WWII dog tag found by French soldier returned to US soldier's family
By MATT COMBS | The Register-Herald, Beckley, W.Va. (Tribune News Service) | Published: May 15, 2018
A dog tag holds special significance for a soldier.
A thin sheet of metal, it is similar to soldiers themselves, uniform in their design but each having identifying characteristics.
In 2013, a French soldier named Renaud Archour was walking the famed Maginot Line when he noticed a thin piece of metal lying on the ground. When he picked it up, he realized that it was an American dog tag from World War II.
A member of a local historical organization, the Friends of the Maginot Line of Oberroedern, Archour knew that another member, Jean-Luc Fechter, had American relatives and thought they might be able to help learn about whom the tag belonged to.
The searchers had the name of the man, Wallace Adkins, but that was it.
Fechter contacted an American cousin, Kirk Fechter, and asked if he could help.
Kirk Fechter just happens to be the safety director of Fort Meade, a large military base in Maryland, and with the help of some active duty personnel was able to track down Adkins' information.
Adkins was from Harts in Lincoln County and enlisted in the Army on Aug. 5, 1943.
During his time in Europe, Adkins would receive two Purple Hearts and a Bronze Star before returning home to West Virginia.
The American Fechter tracked down Adkins' family with the help of a local historian who happened to know Adkins' grandson.
The puzzle had been solved, but Fechter's French cousin was too worried about the dog tag being lost in the mail and waited until Kirk Fechter came to Europe in July 2017 to turn over the precious item.
The search and the caution came to a climax on Monday, nearly 75 years since the dog tag was lost.
"I don't even know how to put it into words," said Mike Adkins Jr., the grandson of Wallace Adkins. "I just want to thank everybody that made this possible."
Into his family's genealogy, Adkins Jr. said that he keeps everything he can belonging to his forebears.
Having never met his grandfather, Adkins Jr. is happy to have a little piece of him to hold onto.
"I was really surprised the shape that the dog tag was in," he said.
For Mike Adkins Sr., the memento of his father takes him back.
"I had a lot of time with my dad," Adkins Sr. said, adding that his mother died when he was young and that it was just himself and his father.
For the World War II veteran's son, the return of the dog tag adds a great deal to his memory after Wallace Adkins' original medals were destroyed in a house fire.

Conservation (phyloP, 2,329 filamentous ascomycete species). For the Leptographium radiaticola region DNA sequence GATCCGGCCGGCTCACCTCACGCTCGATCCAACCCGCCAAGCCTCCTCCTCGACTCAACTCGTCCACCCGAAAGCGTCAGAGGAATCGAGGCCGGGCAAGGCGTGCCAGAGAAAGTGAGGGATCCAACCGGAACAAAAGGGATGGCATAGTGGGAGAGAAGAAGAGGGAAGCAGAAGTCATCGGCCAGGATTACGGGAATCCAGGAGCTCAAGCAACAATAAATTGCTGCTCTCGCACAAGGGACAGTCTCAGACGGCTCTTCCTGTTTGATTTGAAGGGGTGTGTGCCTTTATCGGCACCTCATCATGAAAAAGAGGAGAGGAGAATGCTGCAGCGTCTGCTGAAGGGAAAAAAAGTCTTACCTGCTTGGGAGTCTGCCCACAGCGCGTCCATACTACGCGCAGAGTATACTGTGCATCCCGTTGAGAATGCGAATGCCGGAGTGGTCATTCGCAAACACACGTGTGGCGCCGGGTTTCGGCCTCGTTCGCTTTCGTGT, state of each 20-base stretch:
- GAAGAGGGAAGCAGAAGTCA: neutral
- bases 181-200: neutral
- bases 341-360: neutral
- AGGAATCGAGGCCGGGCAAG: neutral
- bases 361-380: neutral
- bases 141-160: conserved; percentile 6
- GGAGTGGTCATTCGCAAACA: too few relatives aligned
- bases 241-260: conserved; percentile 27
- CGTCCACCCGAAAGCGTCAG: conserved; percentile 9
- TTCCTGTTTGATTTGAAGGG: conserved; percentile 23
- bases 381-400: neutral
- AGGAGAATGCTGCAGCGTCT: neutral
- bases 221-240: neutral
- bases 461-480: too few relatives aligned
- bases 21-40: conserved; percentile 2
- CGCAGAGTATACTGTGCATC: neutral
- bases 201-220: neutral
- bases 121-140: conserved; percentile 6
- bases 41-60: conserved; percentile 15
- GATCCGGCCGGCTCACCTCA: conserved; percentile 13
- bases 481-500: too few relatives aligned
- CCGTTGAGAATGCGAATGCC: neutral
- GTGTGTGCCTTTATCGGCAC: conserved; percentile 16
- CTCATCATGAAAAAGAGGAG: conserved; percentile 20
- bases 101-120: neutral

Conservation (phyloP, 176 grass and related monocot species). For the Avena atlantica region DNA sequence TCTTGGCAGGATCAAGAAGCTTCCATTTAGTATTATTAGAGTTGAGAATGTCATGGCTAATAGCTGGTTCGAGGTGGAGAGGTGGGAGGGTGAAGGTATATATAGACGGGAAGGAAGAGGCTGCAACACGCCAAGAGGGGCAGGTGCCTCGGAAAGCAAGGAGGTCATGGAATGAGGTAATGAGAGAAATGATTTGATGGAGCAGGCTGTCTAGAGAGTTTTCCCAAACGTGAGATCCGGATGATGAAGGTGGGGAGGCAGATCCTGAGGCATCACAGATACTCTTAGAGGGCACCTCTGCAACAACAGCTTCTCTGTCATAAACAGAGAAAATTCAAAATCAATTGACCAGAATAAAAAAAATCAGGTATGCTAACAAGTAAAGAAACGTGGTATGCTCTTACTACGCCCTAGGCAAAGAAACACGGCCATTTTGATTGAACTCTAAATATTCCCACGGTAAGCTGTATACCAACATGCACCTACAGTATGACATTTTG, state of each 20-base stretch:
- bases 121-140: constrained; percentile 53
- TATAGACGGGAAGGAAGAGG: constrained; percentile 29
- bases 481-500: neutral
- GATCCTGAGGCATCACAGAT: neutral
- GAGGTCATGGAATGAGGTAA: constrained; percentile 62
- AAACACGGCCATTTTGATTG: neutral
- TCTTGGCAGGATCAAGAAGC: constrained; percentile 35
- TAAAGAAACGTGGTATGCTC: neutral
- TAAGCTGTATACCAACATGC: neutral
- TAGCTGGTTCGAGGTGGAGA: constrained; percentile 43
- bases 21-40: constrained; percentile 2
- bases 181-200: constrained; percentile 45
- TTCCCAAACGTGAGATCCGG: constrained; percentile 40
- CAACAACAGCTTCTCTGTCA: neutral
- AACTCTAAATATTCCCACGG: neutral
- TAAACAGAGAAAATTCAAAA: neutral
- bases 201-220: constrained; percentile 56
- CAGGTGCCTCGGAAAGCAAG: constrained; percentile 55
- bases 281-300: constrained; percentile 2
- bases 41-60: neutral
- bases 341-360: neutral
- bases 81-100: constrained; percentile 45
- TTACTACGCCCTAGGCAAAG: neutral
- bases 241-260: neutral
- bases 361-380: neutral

"It's the only thing that's left over other than the photographs that we've got, and they're few and far between," Adkins Sr. said. He still cannot believe that an object so small was found and returned.
While happy to see the dog tag, the son of the veteran said that it belongs with his son.
"For his sake, for the research that he's done in it, I felt more joy for him," Adkins Sr. said. "It's just hard to comprehend."
For Kirk Fechter, returning the artifact lifts a weight off his shoulders.
"There's excitement but then there's relief because I didn't want to lose the thing," Fechter said.
A veteran himself, the only option for Fechter was finding the rightful owner of the tag to return it to.
"This is a hero that fought in the war and this is one way to honor that and I also want to honor all the vets," Fechter said. "I want to let them know that we love them."
In a way, it was Fechter's own genealogy research that made the dog tag reunion possible.
Before researching his own family, Fechter had no contact with his French cousins, including the one who turned the dog tag over.
Being into his own family history, Fechter knows the importance of any personal object from the past to the family that it belongs to.
"Objects are important," he said.
Although never knowing his grandfather, Mike Adkins Jr. grew up hearing stories about him and has always looked up to the World War II veteran.
"He went through a lot of things over there," Adkins Jr. said. "I know it had to be tough."
Having an object from his grandfather reinforces his views of the man, his family and his country.
"I never got to meet him," Adkins Jr. said. "I wish I could've, just going by the stories I've been told growing up. I'm very proud of my family name and where our people come from."
Although not certain where the dog tag will be stored, Adkins Jr. said he thinks the best place will be in the shadowbox containing his grandfather's funeral flag.